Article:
Skip to content

Turn your attention to house plants

Turn your attention indoors this month.
Garden centres will showcase these holiday cacti, meant to bloom in low light and cooler conditions. Photo: Lucy Haines

By early November, the yard and garden are ready to go to bed for the winter, so it's time to turn attention indoors. Gardening expert Jim Hole talks indoor plants this month.

Alberta Prime Times: Are we really done with everything outdoors?

Hole: If we haven't had a deep freeze yet, then you can still water--keep hydrating until freeze up. The evergreens will thank you.

APT: So indoor plants, then. What is the number one thing to remember about indoor plants? 

Hole: It's all about light. Water and humidity matters, yes, so keep a plant's soil moist (don't overwater). You can get a portable humidifier if conditions in your home are really dry. But you don't want to fertilize anything over the winter. You're just trying to maintain. Keep plants away from hot air ducts too. But it's light that is key--that's the plant food.

APT: Should we buy plant lights?

Hole: Some plants do fine in lower light conditions--some of the toughest are snake plants and ZZ plants--ficus does fine too. Take advantage of a southwest window through the fall. Plants will adapt to the lower light conditions in winter. But it depends if you're after growth, and in that case, you will want LED plant lights. To go beyond maintenance and encourage growth, you'd have a regular light schedule for the plants.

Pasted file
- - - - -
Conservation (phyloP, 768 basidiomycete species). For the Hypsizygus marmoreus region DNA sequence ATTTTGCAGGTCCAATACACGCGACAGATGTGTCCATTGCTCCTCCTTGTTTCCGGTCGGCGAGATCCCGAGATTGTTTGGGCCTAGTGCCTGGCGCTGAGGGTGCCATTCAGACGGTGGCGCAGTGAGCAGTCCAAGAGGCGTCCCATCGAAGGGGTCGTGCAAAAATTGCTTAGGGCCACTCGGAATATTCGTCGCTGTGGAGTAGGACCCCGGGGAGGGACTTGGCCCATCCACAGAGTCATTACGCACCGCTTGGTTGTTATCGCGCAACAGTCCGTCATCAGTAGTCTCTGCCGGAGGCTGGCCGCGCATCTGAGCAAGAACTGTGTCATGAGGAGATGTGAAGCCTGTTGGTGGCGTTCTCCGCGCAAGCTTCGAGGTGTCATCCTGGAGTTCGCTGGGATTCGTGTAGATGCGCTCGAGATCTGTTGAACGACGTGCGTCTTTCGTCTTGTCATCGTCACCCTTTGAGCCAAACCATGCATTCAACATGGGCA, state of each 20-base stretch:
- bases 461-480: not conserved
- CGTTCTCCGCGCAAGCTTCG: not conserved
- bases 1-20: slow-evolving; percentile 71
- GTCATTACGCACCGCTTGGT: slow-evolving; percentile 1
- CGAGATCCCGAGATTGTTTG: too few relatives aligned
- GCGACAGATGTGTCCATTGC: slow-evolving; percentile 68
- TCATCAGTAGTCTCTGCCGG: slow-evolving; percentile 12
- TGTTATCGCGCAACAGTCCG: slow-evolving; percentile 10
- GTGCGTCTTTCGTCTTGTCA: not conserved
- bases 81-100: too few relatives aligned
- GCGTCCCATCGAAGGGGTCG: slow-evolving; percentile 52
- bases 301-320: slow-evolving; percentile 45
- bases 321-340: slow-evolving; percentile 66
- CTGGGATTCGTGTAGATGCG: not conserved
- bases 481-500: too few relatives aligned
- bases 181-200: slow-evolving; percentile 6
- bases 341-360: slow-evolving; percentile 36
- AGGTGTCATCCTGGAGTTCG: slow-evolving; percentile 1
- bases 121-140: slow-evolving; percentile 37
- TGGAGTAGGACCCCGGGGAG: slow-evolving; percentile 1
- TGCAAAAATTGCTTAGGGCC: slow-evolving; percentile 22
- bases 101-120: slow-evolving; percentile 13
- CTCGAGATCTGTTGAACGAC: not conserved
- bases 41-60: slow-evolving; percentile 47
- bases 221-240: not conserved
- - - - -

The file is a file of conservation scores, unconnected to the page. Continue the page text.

APT: Plants to look forward to at this time of year?

Hole: Poinsettias and Norfolk Pine, which can substitute for a Christmas tree are popular. The same goes for the Christmas Cactus, which will bloom when there are cooler temperatures and shorter days. There's some confusion with these varieties, which can bloom around American Thanksgiving, late November, or even Easter time, and people have them for years and years. 

As with all indoor plants, watch for overwatering, which means watering before the soil is dry to the touch. If your holiday cactus is not thriving, cut back on water and repot it in a mixture of about 40 percent perlite and 60 percent fresh potting mix. Those who hate repotting plants can take comfort in the knowledge that holiday cacti bloom best when they are slightly pot-bound and only need repotting every three or four years.